Sunday, November 15, 2009

Denver Film Festival Day 3

Hal Holbrook. What a wonderful actor. He received the 2009 Excellence in Acting Award for a lifetime of wonderful performances. This accompanied the screening of his newest film, "That Evening Sun". I was interested to hear him talk about acting (as I always am when actors talk about acting). I was intrigued to hear him say (at the age of 84) that his director taught him something about acting; a director who cannot be even half Holbrook's age. He said that the director, Scott Teems, taught him 'not to protect the character.' Think about that, particularly if you are an actor, it is great advice.

It is clear that Mr. Holbrook has great reverence for acting (he talked about making certain that you have respect for the audience) and a great love of his wife, Dixie Carter. She is in the film but was not in attendance at the screening.

Seeing him and then her on screen reminded me of when I met her. It was in the middle 80s sometime, in Los Angeles. We had lunch, I think, but then I was also shooting pictures of a play she was in. My friend Steve and I were shooting publicity and production stills for a play titled "Fathers and Sons" with Richard Chamberlain as Wild Bill Hickock and Dixie Carter as Calamity Jane. It was at the Solari Playhouse in Beverly Hills and the lunch and discussion with her at some place around the corner from the Solari was one of those great get-togethers I remember. I was quite taken with her (as is easy to be) - and she was terrific as Calamity Jane.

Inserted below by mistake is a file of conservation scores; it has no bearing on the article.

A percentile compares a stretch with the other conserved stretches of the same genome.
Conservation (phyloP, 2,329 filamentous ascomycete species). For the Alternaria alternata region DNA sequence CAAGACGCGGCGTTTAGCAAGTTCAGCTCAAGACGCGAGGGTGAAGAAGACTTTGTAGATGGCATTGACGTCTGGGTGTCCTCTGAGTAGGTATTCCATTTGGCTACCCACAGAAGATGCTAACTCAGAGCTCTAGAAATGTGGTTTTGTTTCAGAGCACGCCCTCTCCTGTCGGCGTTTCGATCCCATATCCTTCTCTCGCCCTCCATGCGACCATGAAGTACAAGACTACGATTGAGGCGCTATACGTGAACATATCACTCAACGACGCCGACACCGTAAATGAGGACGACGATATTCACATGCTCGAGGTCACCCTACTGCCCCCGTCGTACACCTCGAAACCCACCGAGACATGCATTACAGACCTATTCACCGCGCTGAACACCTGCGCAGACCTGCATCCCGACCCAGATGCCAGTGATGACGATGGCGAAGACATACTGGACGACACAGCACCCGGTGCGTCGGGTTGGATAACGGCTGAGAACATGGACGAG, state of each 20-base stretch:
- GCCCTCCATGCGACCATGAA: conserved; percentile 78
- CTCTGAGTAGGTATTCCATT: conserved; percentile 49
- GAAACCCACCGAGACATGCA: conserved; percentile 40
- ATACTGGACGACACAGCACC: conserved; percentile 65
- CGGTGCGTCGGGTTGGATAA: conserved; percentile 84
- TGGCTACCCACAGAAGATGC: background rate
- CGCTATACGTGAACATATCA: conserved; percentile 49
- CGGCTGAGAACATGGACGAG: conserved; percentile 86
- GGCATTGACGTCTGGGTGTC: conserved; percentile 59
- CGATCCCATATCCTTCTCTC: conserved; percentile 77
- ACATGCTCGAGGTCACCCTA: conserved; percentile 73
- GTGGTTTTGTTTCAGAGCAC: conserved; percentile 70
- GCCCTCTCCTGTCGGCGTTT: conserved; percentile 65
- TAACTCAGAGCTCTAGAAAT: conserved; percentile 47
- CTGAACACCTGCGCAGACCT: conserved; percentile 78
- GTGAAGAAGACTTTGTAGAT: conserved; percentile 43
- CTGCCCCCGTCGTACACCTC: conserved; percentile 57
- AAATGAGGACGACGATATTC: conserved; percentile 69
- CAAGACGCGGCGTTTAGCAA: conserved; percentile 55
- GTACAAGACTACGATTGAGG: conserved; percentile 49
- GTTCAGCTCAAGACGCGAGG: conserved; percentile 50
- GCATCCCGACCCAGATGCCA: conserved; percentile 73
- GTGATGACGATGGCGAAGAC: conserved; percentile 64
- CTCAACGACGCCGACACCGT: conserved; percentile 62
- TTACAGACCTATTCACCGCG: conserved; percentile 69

Terry and I also saw an interesting documentary (we always try to see a lot of documentaries) titled "So Right, So Smart". It is the best 'sales job' for business and industry to implement green practices I have ever seen - a capitalist case for instituting sustainable practices.

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